Earlier this week, the Bangladesh government passed a law that would allow for child marriage to occur in ‘special circumstances’. While there are many laws and acts that get enacted every day all over the globe, not all can claim to have influence over the lives of 30 million girls.
While the government maintained the legal marriage age for children (18 for girls and 21 for boys), there is a new provision in the Act which would allow child marriage to take place, with parental consent and with permission from the courts, if it is deemed in the ‘best interest of the underage female or male’.
The consent or permission of the child, however, is not required, and no definition of these ‘special circumstances’ have yet been given.
Highest child marriage rates in South Asia
Bangladesh has had one of the highest rates of child marriage globally, and certainly in South Asia. For years, organisations like Plan International have worked alongside government and communities to lower the rates of child marriage. The government even committed to end all child marriage by 2041. But how are we meant to achieve these goals when we will allow child marriage to occur in certain circumstances?
Many believe that if a girl bears a child out of wedlock or is involved in sexual relations at a young age, she will be shunned or at risk if she is not able to marry. Members of Parliament have stated that the allowance of marriage in some circumstances will ensure they are not being ostracised or discriminated in their communities.
Understanding social and cultural contexts is important, but so are basic human rights. The Act does not require the consent of the girl or boy in order for a marriage to occur. Why not ask the child? Why is his or her consent not important, or even considered?
Education is key
As one of the leading organisations committed to ending child marriage, we know that a lack of education is one of the largest drivers of change. Families, guardians, and members of the community often do not know or understand the risks and consequences that child marriage has on the life of a girl, or a boy.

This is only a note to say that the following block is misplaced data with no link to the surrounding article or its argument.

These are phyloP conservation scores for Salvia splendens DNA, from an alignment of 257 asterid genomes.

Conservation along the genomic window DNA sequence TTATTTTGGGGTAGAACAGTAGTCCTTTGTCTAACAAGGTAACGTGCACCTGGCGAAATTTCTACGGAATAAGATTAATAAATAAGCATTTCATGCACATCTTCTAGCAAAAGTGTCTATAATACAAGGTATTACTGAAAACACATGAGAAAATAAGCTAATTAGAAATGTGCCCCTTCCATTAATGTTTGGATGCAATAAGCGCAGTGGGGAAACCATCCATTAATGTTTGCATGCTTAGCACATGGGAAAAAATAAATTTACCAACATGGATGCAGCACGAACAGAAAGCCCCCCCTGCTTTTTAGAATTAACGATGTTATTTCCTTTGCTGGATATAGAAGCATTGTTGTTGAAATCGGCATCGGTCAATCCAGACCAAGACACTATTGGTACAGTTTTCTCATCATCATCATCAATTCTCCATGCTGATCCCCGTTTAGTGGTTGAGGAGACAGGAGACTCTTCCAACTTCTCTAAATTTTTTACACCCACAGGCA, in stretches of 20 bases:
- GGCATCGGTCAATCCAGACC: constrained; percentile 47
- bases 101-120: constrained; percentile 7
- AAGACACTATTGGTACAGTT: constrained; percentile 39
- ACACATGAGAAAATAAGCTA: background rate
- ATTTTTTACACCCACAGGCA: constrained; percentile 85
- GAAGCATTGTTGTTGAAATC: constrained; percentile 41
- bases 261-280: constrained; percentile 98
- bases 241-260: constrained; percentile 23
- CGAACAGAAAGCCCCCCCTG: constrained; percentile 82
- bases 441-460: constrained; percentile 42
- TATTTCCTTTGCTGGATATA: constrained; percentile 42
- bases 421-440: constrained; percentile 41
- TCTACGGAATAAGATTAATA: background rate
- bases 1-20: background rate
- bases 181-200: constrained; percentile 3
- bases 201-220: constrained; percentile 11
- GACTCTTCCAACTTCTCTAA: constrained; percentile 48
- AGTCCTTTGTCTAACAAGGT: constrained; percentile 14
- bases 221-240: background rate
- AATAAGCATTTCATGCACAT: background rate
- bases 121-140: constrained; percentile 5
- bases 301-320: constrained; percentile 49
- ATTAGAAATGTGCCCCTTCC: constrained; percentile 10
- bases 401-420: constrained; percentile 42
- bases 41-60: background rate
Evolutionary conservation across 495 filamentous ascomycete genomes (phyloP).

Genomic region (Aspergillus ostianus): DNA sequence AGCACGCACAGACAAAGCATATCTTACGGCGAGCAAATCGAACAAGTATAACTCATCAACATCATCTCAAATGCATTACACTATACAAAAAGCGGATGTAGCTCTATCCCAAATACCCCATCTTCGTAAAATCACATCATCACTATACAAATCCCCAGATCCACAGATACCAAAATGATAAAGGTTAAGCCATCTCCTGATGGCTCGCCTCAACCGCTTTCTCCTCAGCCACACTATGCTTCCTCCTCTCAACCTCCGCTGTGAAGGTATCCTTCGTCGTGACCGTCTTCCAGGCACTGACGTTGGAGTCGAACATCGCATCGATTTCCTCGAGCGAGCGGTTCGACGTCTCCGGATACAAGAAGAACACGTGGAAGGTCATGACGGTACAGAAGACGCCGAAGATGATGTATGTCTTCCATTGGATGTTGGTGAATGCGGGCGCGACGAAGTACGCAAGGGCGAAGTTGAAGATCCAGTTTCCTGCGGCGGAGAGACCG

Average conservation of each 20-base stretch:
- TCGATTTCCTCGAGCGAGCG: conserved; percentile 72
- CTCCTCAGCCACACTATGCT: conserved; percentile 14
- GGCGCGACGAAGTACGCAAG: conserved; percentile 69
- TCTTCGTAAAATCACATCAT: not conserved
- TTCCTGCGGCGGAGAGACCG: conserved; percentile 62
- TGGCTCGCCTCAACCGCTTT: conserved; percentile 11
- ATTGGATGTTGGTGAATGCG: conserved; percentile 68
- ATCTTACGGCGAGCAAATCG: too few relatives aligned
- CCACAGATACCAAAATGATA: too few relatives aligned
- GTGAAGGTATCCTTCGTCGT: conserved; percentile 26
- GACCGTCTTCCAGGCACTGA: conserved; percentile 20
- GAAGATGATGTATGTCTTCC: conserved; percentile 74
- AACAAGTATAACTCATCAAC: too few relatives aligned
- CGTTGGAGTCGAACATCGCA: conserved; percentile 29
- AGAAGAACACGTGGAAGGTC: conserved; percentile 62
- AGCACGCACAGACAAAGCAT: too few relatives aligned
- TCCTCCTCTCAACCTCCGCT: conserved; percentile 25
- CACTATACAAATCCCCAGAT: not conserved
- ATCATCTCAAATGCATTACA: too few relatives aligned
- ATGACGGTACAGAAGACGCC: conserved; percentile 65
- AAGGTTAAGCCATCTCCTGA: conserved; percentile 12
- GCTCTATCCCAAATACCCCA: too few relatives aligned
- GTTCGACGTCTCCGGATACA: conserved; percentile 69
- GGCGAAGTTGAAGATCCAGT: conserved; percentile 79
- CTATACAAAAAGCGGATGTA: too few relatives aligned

The previous law enabled us to work with communities to prevent and stop child marriage. Working throughout the country, Plan International has successfully stopped some 2,000 child marriages in the last three years alone, and has reached around 700,000 young people who should be able to say no to marriage. .
We must empower young people
The empowerment of young people, particularly girls, has been fundamental in addressing this ongoing problem.
The future of Bangladesh is vested in its young people. Let us not write the future with our old hand and mind.
Children in Bangladesh established groups called the Wedding Busters, which target parents considering marriage for their children and inform them of the risks and consequences. With the support of the old law, the Wedding Busters were empowered to alert authorities if an illegal marriage was about to take place.
In some of our working areas, we saw a drop in child marriage from 70 per cent to just 20 per cent. We believe that when young people take action themselves, their attitudes change and, with that, the mindset of the future generation also changes. We have also seen local Government officials champion and support these young people. Together they are a potent force for change.
Children must demand their rights
We must empower girls and boys to demand that their rights be realised. We must not let adults or the courts to become a barrier to a child’s health, development, future and potential - regardless of their good intentions.
The future of Bangladesh is vested in its young people. We have seen young people take action to change things for the better.
This law has the ability to change the future of 30 million girls in our country. Let us not write the future with our old hand and mind, a future that we will not even live to see.
They must have a say in their future. We must not continue to decide for them.